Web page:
AGAINST CHRISTMAS 2002 COMPETITION
[I] [II] [III] [V] [VI]
12/23/02 - Christmas Meditation 2002: Christ, The "Other", And Counterfeit Citizens, by J.P. Zmirak
Also see: War Against Christmas 2001
[VDARE.COM warning: This is pretty revolting.]
Among the younger generation, South Park's "Mr. Hankey, The Christmas Poo" is fast becoming a staple of Yuletide viewing - right alongside A Christmas Carol and It's a Wonderful Life.
"This [Christmas] episode has an important moral lesson," Comedy Central's South Park producer Matt Stone tells us in the prologue. "The moral of this episode is that everyone, regardless of your [sic] religion, should celebrate Christmas—because it's the best holiday."
The episode does indeed contain a message about Christmas. But whether it is the message Stone claims is open to question.
The "Mr. Hankey" episode opens with a child's recital of the famous passage from Luke that Linus speaks at the end of "A Charlie Brown Christmas" to explain to Charlie Brown - who is disgusted at how Christmas has become commercialized - the real meaning of Christmas: "For unto you is born this day in the city of David a Savior, which is Christ the Lord."
But in contrast to how Linus reverently recites Luke's words, however, the child in "Mr. Hankey" rushes through the text, as if it meant nothing to him or to anyone else present. This irreligious recital sets the tone for the entire episode.
The recitation from Luke is immediately followed by a rehearsal of the South Park school's Christmas play, "The Birth of Jesus," in which Mary moans as Joseph tells her, "Come on, Mary: push!" With a pop! a purple infant comes out of the girl playing the Blessed Virgin. This scene is, of course, meant to desanctify and mock the birth of Christ.
The hero of the episode is Kyle, a Jewish boy who is unpopular at school because of his mother's efforts to suppress the celebration of Christmas there. (She succeeds.) Mr. Hankey, a turd wearing a Santa Hat, issues from the toilet bowl in Kyle's house. He sings, dances and writes the word Noel in excrement on the bathroom mirror.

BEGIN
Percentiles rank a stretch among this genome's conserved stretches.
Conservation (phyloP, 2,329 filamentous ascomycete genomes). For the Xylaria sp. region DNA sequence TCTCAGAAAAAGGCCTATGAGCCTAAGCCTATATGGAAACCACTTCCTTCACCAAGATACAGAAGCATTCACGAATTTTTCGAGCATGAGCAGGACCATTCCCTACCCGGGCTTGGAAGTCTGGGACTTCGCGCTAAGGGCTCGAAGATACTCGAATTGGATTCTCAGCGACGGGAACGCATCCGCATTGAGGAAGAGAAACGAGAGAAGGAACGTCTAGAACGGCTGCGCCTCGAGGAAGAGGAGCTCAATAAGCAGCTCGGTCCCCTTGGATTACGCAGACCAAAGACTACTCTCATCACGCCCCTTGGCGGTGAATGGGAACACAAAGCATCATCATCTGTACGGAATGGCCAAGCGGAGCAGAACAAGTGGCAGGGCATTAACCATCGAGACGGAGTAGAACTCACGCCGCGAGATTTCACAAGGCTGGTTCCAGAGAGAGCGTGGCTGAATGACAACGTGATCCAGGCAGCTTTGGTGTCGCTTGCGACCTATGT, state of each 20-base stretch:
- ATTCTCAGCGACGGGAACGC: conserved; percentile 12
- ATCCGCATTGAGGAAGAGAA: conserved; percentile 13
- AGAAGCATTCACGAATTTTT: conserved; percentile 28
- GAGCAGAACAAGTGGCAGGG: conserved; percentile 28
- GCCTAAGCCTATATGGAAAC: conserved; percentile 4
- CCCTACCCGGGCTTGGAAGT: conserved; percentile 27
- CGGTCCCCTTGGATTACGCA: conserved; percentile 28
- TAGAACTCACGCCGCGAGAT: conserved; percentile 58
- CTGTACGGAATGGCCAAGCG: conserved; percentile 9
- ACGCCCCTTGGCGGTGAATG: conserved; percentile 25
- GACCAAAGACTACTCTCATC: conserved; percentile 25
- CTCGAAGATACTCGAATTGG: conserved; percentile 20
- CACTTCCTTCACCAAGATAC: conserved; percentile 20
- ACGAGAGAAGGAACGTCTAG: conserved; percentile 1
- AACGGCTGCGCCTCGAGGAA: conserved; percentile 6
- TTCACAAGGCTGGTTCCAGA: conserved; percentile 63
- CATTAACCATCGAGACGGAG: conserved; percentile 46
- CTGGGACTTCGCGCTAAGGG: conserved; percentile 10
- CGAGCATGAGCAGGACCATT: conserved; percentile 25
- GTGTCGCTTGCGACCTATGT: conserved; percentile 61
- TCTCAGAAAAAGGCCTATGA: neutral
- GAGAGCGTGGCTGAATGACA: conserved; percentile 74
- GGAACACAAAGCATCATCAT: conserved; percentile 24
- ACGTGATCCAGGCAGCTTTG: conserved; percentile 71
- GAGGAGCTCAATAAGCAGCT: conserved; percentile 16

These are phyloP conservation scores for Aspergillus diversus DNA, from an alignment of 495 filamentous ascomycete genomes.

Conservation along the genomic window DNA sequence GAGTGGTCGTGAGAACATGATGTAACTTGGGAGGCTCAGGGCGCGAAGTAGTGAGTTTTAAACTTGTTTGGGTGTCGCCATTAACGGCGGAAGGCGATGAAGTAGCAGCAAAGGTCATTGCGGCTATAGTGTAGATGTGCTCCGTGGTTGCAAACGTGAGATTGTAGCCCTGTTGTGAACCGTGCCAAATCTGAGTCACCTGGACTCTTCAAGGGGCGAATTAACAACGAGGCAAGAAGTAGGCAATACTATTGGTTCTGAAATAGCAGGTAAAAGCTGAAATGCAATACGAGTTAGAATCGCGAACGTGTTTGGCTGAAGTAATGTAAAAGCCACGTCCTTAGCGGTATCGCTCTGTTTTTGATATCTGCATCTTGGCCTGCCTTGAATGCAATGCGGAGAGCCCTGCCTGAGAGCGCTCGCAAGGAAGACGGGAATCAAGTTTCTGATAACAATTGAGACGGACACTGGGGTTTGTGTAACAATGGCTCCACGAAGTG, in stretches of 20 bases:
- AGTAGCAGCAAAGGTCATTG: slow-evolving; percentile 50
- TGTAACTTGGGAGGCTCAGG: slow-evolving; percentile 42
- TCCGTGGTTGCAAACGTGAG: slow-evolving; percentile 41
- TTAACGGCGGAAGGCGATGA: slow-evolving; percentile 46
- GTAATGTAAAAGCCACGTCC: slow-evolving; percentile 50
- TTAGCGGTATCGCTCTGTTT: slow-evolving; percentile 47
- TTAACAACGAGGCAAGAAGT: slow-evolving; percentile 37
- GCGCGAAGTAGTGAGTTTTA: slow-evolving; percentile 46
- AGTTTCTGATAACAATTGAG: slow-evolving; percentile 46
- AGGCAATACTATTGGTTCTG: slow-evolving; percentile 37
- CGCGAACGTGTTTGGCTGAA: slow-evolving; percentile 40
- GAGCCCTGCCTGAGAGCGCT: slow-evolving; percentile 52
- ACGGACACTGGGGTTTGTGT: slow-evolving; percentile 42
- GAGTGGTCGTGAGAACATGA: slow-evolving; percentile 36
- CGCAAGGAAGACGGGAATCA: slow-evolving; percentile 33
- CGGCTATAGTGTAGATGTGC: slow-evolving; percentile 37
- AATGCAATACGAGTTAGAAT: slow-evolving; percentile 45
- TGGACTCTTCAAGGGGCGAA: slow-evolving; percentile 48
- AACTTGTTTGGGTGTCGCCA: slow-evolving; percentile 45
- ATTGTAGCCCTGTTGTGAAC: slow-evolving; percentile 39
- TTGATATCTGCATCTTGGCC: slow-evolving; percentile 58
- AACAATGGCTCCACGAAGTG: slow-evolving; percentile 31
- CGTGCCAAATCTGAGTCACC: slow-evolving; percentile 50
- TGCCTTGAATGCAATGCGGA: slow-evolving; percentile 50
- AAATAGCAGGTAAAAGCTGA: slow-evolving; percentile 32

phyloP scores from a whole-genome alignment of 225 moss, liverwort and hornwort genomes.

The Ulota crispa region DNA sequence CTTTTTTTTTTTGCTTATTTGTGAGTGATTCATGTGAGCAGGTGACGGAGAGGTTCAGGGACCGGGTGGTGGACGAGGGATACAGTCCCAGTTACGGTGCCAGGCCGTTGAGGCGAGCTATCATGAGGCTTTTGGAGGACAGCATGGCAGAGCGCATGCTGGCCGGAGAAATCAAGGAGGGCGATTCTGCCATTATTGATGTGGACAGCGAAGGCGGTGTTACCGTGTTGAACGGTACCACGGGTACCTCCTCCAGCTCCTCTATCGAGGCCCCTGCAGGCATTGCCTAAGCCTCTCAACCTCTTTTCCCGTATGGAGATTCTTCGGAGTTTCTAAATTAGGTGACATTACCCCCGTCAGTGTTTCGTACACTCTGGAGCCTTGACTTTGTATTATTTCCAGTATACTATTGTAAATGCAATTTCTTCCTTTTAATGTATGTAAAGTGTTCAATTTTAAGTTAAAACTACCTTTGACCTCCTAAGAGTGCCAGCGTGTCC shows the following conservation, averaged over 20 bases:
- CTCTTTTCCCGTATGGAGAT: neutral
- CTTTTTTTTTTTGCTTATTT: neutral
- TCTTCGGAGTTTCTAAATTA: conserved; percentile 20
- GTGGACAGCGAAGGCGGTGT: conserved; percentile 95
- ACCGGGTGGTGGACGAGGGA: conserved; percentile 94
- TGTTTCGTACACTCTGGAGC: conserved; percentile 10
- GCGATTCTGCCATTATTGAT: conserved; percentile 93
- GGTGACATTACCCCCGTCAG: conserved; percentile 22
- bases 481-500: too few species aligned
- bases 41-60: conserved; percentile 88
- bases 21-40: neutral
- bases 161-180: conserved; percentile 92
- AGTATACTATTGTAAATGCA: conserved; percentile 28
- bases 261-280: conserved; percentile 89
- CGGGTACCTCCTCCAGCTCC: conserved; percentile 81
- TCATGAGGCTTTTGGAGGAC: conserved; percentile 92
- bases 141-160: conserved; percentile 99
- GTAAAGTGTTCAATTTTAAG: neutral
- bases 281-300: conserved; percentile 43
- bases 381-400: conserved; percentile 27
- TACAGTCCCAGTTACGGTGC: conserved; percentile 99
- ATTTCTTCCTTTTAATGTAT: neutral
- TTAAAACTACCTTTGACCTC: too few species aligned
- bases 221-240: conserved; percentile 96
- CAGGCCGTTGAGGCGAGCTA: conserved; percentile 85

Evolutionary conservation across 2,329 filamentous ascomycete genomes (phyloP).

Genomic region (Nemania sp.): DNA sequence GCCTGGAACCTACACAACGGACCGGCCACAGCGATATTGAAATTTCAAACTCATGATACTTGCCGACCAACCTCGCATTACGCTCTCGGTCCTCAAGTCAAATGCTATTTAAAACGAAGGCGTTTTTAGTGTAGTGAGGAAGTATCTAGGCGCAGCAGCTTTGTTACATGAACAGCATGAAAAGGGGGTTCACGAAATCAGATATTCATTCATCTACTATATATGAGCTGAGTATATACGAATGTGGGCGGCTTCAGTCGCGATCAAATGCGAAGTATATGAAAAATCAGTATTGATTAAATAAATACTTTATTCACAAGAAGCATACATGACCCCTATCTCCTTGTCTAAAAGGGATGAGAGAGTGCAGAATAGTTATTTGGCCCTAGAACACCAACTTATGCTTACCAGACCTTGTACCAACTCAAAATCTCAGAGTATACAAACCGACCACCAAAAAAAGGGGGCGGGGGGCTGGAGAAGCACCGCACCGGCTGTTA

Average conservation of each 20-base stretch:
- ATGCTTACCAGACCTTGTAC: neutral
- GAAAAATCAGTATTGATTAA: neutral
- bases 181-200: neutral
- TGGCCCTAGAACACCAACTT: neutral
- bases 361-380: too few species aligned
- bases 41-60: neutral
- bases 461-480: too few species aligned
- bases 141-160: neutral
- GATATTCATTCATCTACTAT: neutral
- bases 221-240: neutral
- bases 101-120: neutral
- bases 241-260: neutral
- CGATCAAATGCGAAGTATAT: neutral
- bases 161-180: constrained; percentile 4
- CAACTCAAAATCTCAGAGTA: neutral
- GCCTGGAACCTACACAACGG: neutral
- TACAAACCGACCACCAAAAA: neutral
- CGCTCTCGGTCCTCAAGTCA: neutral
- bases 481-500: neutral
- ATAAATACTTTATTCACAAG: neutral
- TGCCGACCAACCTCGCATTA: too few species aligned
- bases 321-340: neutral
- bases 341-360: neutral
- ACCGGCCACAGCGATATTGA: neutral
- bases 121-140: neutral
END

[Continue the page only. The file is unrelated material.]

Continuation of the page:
Kyle tells his schoolmates about the apparition of Mr. Hankey, but they deride him. The boy is sent to the school counselor, who has him put into a strait jacket and a padded cell.
However, when the school audience riots while viewing a "happy, non-offensive, non-denominational Christmas play," one of the children says: "Everyone is fighting and my best friend is in an institution, just because we didn't believe in Mr. Hankey."
At this point, the school children begin to say, "I believe in Mr. Hankey," and the Christmas Poo appears, telling everyone: "Don't fight... Let's sing and dance and bake cookies."
Harmony reigns, and Mr. Hankey makes his exit by jumping into Santa's sleigh, which is passing by the full moon.
Thus is the mystery of faith in Mr. Hankey proclaimed. Apparently, the viewer is meant to realize that Christmas can be cool - if Christians renounce their Christianity and celebrate a Christmas empty of holy significance.
The "Hankey" episode ends with a scene inside the South Park Public Access television station studio. The studio is empty save for a figure meant to represent Jesus Christ. He is alone at a big birthday table, singing "Happy Birthday To Me" in front of a birthday cake with lighted candles. The Christ-figure blows out the candles of his cake and is left in pitch blackness.
In the world of South Park, Christ is unimportant to the celebration of Christmas.
Christmas is indeed a time of peace and good will. In that sense, it may be enjoyed by all men, regardless of their religion. But must Christians be prohibited from celebrating one of their two holiest days as they traditional way? And does diversity necessitate blasphemy?
(Kevin Beary writes from his home in Italy, where by the grace of God, one can still say Buon Natale without being hauled into court.)
December 23, 2002